Posts tagged charity
Posts tagged charity
Miles Traveled: 205
States: 1 (Missouri)
Drove down to Joplin early in the morning. On the way, I contacted AmeriCorps and let them know I’d be coming. Once I arrived, they set me up with Catholic Charities at a distribution center.
At the center we passed out donated items to residents who had applied for aid and been approved for specific items, such as kitchen goods, food, clothing, toys, and hygiene products. I spent half a day at the center, passing out items and getting to know the staff. I worked that first day with Nick and Tony. Both of them were from Pennsylvania and had served in the armed forces - Nick in the Army and Tony in the Air Force. They were a lot of fun to work with and it was very entertaining to hear them bicker back and forth about their respective branches of service.
After my day was done at the center, I had a talk with my dad in which I recall saying while I was happy to be doing what I was doing, for some reason I had let myself run with the assumption that I’d be doing something like clearing debris and building houses. I didn’t feel like I was doing the “big stuff.” My dad, as he tends to do, put it in perspective for me by reminding me that for people whose homes were destroyed and who had nothing left, receiving a set of dishes, bedding, food, and toys for their children was the big stuff. Many of the people we helped had just finally gotten their FEMA trailers. They were finally getting to feel a sense of “home.”
I had dinner at the Red Onion Cafe in town. My server was great, and talked with me a bit about the city, the disaster, and the recovery process. The food was delicious and I didn’t have to wait long at all.
On my second day, I arrived at the distribution center in the morning, only to find out they needed help at a construction site where they were building a house. After spending an hour or so at the center, they sent me over to the job site where I spent the rest of my day. The crew building the house was from Wesbecher Construction, from Marble Hill, Missouri. They were donating their time to come out and work on the house. They were a really great crew and made me feel like I was welcome. I didn’t (and still don’t) know much about building a house, so for the most part my job was just to be a go-fer, but that was fine with me. We also got to meet the home owner whose house we were rebuilding. That was a very moving and humbling experience.
The experience did drive home some of what Mike Rowe was talking about in his testimony before congress, which is linked on the My Inspirations page. My dad built houses, and yet, I know almost nothing about it. I don’t think I know more than a handful of people who do. That bothers me. I think I’d like to learn.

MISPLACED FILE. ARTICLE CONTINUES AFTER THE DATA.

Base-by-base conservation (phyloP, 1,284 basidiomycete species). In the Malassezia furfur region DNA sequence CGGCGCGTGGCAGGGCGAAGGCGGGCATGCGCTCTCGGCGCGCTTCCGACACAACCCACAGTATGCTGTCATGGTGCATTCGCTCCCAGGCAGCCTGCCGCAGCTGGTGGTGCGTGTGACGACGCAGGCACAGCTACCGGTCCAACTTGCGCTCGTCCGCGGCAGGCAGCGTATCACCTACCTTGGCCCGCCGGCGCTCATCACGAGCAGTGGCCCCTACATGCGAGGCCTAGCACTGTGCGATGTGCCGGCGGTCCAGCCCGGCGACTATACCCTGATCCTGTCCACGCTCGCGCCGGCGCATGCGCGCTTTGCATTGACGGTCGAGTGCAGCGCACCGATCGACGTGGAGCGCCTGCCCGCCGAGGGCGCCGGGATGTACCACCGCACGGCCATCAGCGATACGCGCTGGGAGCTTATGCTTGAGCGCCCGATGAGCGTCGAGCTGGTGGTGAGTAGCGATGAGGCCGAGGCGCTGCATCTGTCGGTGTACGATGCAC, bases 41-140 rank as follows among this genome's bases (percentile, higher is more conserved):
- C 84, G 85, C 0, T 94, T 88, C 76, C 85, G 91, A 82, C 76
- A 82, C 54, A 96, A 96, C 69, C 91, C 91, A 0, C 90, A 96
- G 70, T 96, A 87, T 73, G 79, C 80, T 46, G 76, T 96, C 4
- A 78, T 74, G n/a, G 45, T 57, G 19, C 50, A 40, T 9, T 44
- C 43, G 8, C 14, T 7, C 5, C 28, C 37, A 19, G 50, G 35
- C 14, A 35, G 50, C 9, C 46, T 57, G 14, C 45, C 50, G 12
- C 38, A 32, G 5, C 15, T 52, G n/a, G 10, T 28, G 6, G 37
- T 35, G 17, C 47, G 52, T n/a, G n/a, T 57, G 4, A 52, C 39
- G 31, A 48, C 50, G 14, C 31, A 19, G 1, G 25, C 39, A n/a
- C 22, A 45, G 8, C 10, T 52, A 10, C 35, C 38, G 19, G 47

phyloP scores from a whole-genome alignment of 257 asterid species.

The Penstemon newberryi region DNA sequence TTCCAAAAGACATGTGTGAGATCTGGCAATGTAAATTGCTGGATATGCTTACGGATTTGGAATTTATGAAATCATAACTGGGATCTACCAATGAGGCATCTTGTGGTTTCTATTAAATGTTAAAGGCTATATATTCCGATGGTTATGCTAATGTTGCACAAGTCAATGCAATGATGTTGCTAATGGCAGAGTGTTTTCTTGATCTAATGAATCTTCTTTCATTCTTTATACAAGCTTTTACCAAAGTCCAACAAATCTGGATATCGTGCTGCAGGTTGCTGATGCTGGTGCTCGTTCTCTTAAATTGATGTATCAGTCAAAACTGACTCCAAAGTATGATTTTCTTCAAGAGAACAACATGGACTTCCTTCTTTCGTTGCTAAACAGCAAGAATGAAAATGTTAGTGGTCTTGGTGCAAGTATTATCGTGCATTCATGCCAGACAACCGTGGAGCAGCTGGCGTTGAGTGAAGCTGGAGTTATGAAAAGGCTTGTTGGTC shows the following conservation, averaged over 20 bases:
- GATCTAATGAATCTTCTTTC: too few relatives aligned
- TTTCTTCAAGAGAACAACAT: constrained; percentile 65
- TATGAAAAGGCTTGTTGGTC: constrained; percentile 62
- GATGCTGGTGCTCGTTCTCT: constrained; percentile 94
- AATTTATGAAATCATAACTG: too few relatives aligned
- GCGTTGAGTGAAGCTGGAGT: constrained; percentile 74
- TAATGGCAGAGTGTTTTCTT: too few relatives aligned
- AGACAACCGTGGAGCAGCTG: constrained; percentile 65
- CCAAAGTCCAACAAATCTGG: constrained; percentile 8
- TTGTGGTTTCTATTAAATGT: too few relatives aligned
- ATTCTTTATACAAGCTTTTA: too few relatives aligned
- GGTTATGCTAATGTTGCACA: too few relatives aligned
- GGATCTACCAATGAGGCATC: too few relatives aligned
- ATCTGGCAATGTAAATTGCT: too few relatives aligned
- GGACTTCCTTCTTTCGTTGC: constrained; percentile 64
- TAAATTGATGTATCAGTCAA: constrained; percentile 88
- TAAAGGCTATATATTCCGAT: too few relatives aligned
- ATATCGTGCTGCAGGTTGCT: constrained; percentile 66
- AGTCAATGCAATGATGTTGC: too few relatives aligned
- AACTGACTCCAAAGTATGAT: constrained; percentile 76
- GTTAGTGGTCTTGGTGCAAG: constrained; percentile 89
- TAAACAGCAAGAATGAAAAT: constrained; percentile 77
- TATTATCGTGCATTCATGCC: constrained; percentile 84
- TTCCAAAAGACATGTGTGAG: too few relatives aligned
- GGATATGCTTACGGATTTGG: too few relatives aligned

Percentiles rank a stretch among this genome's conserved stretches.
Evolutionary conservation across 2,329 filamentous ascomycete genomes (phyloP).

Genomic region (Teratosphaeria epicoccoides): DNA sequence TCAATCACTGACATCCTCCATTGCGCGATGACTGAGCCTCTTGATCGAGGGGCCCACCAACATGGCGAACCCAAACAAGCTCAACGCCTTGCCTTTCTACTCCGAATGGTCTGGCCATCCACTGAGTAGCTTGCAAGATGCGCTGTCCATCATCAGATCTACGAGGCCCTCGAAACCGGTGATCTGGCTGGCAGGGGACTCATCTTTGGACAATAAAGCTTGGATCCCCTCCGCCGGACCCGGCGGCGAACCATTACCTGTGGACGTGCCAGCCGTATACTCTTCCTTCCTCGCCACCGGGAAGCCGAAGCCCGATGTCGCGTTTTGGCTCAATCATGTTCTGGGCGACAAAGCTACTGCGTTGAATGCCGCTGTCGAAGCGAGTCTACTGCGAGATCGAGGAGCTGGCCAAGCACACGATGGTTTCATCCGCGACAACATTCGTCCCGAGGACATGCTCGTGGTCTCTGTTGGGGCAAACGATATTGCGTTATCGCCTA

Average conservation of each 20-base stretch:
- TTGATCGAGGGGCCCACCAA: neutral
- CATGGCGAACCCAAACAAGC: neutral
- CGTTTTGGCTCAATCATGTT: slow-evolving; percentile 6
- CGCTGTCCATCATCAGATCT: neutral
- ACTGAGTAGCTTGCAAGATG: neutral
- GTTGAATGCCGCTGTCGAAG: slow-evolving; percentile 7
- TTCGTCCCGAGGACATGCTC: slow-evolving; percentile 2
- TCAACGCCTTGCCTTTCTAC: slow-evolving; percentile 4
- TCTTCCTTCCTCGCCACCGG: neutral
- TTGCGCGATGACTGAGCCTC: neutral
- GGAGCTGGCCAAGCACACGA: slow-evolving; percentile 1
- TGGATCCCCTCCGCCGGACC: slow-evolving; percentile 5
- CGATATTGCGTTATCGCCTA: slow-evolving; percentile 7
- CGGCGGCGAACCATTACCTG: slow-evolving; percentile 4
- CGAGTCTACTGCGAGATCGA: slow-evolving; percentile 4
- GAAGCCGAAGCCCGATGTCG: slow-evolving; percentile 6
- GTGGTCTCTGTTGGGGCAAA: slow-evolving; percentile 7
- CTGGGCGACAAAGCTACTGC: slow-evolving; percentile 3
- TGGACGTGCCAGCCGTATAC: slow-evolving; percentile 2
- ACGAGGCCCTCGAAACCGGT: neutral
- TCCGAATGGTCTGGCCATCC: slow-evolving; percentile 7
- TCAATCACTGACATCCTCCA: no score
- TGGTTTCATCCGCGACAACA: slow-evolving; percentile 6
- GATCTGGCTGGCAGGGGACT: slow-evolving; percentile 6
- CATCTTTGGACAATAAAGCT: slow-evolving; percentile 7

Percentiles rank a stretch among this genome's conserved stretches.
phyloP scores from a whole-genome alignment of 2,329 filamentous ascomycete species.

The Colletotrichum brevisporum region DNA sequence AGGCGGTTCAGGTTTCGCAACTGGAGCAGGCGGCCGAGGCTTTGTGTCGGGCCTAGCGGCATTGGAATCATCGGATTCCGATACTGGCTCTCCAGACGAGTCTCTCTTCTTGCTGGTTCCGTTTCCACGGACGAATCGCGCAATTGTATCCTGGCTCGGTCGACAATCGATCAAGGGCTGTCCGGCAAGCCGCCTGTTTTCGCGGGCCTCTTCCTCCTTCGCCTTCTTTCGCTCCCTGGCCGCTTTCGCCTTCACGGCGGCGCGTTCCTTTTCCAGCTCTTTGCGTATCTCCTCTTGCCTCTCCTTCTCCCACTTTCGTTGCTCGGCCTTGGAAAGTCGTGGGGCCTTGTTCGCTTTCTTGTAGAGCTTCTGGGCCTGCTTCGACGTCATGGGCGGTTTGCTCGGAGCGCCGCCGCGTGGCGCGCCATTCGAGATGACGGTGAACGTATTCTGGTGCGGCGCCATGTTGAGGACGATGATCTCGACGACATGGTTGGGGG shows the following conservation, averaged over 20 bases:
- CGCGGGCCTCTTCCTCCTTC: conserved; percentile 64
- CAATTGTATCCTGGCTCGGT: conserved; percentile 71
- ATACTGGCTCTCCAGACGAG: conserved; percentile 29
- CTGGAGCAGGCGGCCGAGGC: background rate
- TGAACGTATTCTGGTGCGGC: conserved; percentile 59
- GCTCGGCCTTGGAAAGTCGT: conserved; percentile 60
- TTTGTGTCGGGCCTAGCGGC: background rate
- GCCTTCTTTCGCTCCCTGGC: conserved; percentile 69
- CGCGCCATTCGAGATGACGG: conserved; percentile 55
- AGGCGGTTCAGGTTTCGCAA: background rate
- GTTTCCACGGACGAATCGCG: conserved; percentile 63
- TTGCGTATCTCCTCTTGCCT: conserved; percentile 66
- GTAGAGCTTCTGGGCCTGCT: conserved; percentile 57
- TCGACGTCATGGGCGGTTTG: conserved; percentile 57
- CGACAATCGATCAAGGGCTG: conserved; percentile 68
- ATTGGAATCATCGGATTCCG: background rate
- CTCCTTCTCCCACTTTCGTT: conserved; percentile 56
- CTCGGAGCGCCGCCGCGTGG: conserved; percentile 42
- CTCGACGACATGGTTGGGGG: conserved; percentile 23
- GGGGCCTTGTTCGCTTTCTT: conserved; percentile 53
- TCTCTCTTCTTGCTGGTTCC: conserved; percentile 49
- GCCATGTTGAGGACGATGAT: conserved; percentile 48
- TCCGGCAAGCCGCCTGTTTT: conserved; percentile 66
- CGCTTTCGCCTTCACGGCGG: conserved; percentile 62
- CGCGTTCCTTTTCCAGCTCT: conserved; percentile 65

I met up with the crew for dinner at Pitchers, the restaurant attached to my hotel. The food was quite good, though the service was lacking. It was nice to get to know some of the crew a bit more, too.
The next day I woke up to a call asking me if I could head over to the build site as soon as possible because they were preparing to raise the trusses for the roof. I rushed over and we set to work. Four of the volunteers worked out a system for carrying and raising the trusses, and the crew set them as fast as we could carry them. We finished them very quickly and then began adding the decking to the roof. We managed to get the roof almost entirely decked.
Over the span of the two days I was on the build site, the house went from not even having all of the walls up, to having almost the entire roof done. It was such an awesome experience.
The last night in Joplin, the local Methodist church provided a big dinner for all of the volunteers. There was so much food and everyone was so nice. I also learned about a clean water non-profit called Poured Out, which provides purification systems and clean water facilities to communities in need around the world.
All in all, it was an incredible experience. I was honored to be able to help out this community still so much in need, and to work with such wonderful, caring people. I learned a lot about myself and about the needs of a community still reeling from disaster.
I highly encourage anyone interested to contact AmeriCorps and see what help is still needed. The volunteer intake hotline number is (417) 625-3543. More information can be found on their Facebook page.